A Vergilian Art of Memory

Sibutus, Georg Daripinus (c. 1480-1528)

Ars memorativa Gerogii [!] Sibuti daripini co[n]cionatorib[us] et iurisperitis multum utilis et fructuosa. Carmen eiusdem in vita[m] sanctae Annae Heroicu[m]. Sphico annexum. Saphicum Ioannis Murmellii. Saphicum Ioanuis [!] cesarii.

Cologne: [heirs of Heinrich] Quentel, 7. VIII. 1506

$4,650.00

Quarto: 16 pp.

THIRD EDITION (1st and 2nd. eds. Both printed in 1505) of this early 16th c. art of memory.

Sewn. A nice copy, lightly toned; minor dampstain at the top of the gutter. The margins are broad, preserving some deckles along the fore-edge. Extremely rare in all printings. A search for copies (of all three editions) yielded only a single copy in the U.S. (Harvard.)

The humanist Sibutus (c. 1480-1528), probably from Tannroda in Thuringia, was a student of Conrad Celtis. Crowned poet laureate by Emperor Maximilian in 1505, he practiced as a physician and taught rhetoric in Wittenberg, Rostock, Cologne, and Vienna.

A practitioner of mnemotechnics as well as a theorist, Sibutus was famously proficient in the art. We know, for instance, that for Frederick, Elector of Saxony, Sibutus recited from memory 600 verses of his "Silvula in Albiorim", a poem in praise of Wittenberg. And as a poet and the student of Celtis (whose own writings on the art of memory influenced a generation) it is not surprising that Sibutus brought fresh innovations to the ars memorandi tradition. He breaks from Celtis in some important particulars. And in explaining his method, Sibutus draws liberally from the classical Roman poets, including Horace and Ovid, and most frequently from Vergil.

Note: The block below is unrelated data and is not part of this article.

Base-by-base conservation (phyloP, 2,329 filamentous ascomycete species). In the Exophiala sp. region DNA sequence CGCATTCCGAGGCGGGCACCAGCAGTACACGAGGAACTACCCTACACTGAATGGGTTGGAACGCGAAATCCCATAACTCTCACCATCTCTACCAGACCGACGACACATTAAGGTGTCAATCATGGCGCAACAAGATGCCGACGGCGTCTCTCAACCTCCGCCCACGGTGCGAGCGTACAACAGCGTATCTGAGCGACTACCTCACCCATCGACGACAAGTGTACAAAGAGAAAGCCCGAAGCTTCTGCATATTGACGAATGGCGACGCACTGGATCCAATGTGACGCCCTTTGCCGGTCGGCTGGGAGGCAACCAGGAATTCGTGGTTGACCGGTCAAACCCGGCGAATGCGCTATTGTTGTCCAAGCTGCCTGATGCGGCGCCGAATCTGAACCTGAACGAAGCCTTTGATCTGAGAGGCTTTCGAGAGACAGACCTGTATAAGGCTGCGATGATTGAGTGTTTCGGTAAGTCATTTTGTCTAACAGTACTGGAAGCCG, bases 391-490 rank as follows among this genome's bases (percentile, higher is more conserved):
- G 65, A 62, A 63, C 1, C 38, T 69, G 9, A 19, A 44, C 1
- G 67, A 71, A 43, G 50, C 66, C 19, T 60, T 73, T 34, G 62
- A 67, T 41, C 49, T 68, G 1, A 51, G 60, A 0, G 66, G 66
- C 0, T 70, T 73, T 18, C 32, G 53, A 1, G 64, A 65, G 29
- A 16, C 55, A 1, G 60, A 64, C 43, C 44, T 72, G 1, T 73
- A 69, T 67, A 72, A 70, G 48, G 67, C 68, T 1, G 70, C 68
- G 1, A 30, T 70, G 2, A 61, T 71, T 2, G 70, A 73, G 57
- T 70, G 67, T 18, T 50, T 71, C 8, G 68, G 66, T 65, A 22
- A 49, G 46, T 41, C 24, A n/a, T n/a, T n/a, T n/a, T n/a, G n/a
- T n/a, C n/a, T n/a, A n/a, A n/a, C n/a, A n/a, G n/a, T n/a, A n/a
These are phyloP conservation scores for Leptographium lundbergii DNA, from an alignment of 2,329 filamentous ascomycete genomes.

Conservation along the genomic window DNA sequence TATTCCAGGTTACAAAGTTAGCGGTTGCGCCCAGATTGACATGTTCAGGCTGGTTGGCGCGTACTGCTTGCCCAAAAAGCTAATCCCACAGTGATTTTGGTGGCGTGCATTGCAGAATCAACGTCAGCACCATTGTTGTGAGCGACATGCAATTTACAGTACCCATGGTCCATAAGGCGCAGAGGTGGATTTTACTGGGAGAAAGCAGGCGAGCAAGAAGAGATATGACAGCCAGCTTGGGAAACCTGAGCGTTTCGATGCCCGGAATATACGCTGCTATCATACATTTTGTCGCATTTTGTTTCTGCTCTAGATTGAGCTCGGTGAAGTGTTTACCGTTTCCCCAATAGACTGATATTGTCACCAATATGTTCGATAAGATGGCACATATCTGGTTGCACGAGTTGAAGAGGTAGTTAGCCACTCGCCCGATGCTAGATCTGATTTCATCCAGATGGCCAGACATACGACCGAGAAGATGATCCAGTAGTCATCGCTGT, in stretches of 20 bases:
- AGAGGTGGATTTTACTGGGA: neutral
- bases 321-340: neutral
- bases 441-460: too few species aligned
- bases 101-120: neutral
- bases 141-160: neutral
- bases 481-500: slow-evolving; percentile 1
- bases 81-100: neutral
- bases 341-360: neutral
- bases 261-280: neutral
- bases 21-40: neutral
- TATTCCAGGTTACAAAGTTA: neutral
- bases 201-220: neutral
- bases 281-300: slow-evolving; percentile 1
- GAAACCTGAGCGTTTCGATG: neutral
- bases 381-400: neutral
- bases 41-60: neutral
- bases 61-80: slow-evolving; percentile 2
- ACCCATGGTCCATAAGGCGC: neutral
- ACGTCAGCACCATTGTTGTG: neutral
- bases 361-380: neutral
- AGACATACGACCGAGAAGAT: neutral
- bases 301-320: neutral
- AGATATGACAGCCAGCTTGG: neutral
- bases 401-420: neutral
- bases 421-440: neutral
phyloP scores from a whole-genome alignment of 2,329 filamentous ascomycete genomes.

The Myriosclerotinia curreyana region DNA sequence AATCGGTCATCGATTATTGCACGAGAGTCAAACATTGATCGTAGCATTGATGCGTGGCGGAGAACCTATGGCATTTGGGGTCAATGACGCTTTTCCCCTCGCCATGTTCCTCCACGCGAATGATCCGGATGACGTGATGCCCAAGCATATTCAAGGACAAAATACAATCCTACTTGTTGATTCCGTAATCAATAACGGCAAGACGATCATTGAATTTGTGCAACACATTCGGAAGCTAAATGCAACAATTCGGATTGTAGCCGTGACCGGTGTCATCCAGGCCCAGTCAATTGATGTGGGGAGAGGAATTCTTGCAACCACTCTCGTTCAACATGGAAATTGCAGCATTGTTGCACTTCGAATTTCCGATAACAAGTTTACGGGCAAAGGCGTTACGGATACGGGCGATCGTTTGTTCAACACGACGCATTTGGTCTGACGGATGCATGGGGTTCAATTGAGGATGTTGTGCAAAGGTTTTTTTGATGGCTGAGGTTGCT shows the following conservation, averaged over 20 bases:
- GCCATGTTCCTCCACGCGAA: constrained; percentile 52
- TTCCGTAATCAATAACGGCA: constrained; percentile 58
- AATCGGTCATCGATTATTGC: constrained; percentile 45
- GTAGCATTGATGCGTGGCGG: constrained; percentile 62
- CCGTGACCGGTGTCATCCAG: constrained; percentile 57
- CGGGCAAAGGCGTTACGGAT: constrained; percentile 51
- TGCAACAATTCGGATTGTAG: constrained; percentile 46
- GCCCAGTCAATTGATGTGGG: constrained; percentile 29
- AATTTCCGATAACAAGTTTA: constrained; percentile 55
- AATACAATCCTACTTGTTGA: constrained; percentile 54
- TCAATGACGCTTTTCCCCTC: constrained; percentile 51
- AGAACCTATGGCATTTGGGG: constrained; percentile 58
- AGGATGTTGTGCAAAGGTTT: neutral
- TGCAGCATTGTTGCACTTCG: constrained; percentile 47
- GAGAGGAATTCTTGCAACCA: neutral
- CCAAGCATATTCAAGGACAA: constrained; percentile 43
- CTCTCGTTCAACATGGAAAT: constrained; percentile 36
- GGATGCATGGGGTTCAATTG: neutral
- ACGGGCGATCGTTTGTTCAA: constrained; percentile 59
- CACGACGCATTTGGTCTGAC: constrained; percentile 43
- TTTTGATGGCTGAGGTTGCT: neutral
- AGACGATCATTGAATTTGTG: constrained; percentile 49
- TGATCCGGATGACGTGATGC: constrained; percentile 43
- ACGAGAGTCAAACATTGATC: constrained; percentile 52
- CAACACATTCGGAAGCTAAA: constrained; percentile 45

Sibutus’ work was successful enough to merit three editions in quick succession. But his praxis has drawn some negative criticism:

"This frequently cited and rarely discussed instruction by Sibutus contains so many obscure precepts, counter-productively mingled with verses by Virgil, Ovid, and others, that it must be quite incomprehensible to anyone unaccustomed with mnemonics. It is apparent that Sibutus employed a very difficult and roundabout method. So as to have no more than 36 mnemonic devices, he used the first verse of Vergil’s “Aeneid” ('arma virumque cano' etc.); for each letter he would imagine a person whose name began with that letter. He does not explain how to avoid confusing these persons in case a particular letter occurs more than once" (cf. Aretin, Systematische Anleitung zur Theorie und Praxis der Mnemonik, Sulzbach 1810, p. 194ff.).

The present volume includes two introductory poems by Johannes Murmellius and Johannes Cesarius, a dedicatory poem to the Lübeck jurist Heinrich Bucholt, as well as Sibutus's own "Carmen in vitam S. Annae".

VD 16, S 6262. BM-STC German 812. Panzer VI, p. 358, no. 104. Verfasserlex. II.3, col. 892. OCLC 230985978. Not in Adams.